The word "up" is a common preposition, but it’s also used as part of many expressions, slang, and idioms.

In this first group of sentences and questions, "up" is used with the verb "be", and the meaning of the word varies:

  • Is he up yet? (Is he awake?)
  • Time’s up! (Time is over. You have to stop.)
  • Do you know what’s up? (Do you know what’s happening?)
  • You’re up. (You’re the next to go do something.)
  • Our lease is up. (Our lease has expired.)
  • I’m not sure what his salary is, but it’s up there. (His salary is high.)

The word "up" is found in many idioms:

  • She’s moving up in the company. (She’s improving her position in the company.)
  • Someone used up all of the toilet paper. (To use something up is to consume all of it.)
  • Let up on the accelerator. (Don’t drive so fast.)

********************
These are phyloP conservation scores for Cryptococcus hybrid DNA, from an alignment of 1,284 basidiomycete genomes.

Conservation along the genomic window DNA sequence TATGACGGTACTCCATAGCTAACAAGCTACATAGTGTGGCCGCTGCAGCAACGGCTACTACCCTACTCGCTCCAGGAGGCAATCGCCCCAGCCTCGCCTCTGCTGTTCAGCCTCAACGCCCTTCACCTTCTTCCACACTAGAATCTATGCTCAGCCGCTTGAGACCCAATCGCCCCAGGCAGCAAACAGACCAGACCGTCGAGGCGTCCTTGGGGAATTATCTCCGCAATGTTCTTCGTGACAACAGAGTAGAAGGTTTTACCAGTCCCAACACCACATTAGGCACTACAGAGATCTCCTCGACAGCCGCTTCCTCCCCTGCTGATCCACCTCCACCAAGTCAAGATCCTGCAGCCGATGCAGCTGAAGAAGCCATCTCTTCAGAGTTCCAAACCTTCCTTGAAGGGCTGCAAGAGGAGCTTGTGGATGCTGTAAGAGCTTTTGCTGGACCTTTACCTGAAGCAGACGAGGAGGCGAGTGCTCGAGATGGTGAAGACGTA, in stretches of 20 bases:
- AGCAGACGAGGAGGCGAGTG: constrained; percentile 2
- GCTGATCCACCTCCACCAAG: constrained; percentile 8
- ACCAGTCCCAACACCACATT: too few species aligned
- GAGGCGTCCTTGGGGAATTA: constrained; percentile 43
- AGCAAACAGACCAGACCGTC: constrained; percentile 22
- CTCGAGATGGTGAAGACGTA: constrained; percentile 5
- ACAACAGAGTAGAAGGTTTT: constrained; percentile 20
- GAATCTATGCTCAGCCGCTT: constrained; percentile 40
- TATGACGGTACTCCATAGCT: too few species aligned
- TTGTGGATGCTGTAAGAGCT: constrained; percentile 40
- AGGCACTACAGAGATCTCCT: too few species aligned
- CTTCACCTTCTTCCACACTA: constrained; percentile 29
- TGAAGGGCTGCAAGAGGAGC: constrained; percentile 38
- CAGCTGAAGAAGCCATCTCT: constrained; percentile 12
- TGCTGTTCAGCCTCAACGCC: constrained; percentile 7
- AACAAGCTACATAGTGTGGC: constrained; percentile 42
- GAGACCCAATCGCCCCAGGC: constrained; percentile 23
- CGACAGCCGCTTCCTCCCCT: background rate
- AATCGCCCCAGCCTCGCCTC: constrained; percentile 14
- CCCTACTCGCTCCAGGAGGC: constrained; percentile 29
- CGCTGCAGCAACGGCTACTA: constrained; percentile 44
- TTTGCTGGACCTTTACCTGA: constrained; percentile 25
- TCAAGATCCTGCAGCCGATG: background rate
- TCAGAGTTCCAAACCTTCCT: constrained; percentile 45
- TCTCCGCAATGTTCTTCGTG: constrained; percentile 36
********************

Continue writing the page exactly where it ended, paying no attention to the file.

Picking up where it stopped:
• Prices are going up. (Prices are increasing.)
  • Eat up. (Eat! There’s food in front of you. Eat it.)

It’s also commonly found in slang and expressions:

  • What’s up?
  • What up?
  • ‘Sup? (All three of these are the same: How’s it going?, but "What up?" and "Sup" are popular African-American slang versions.)

And of course, "up" is a preposition. Click here to see how "up" is used as a preposition.

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November 13, 2011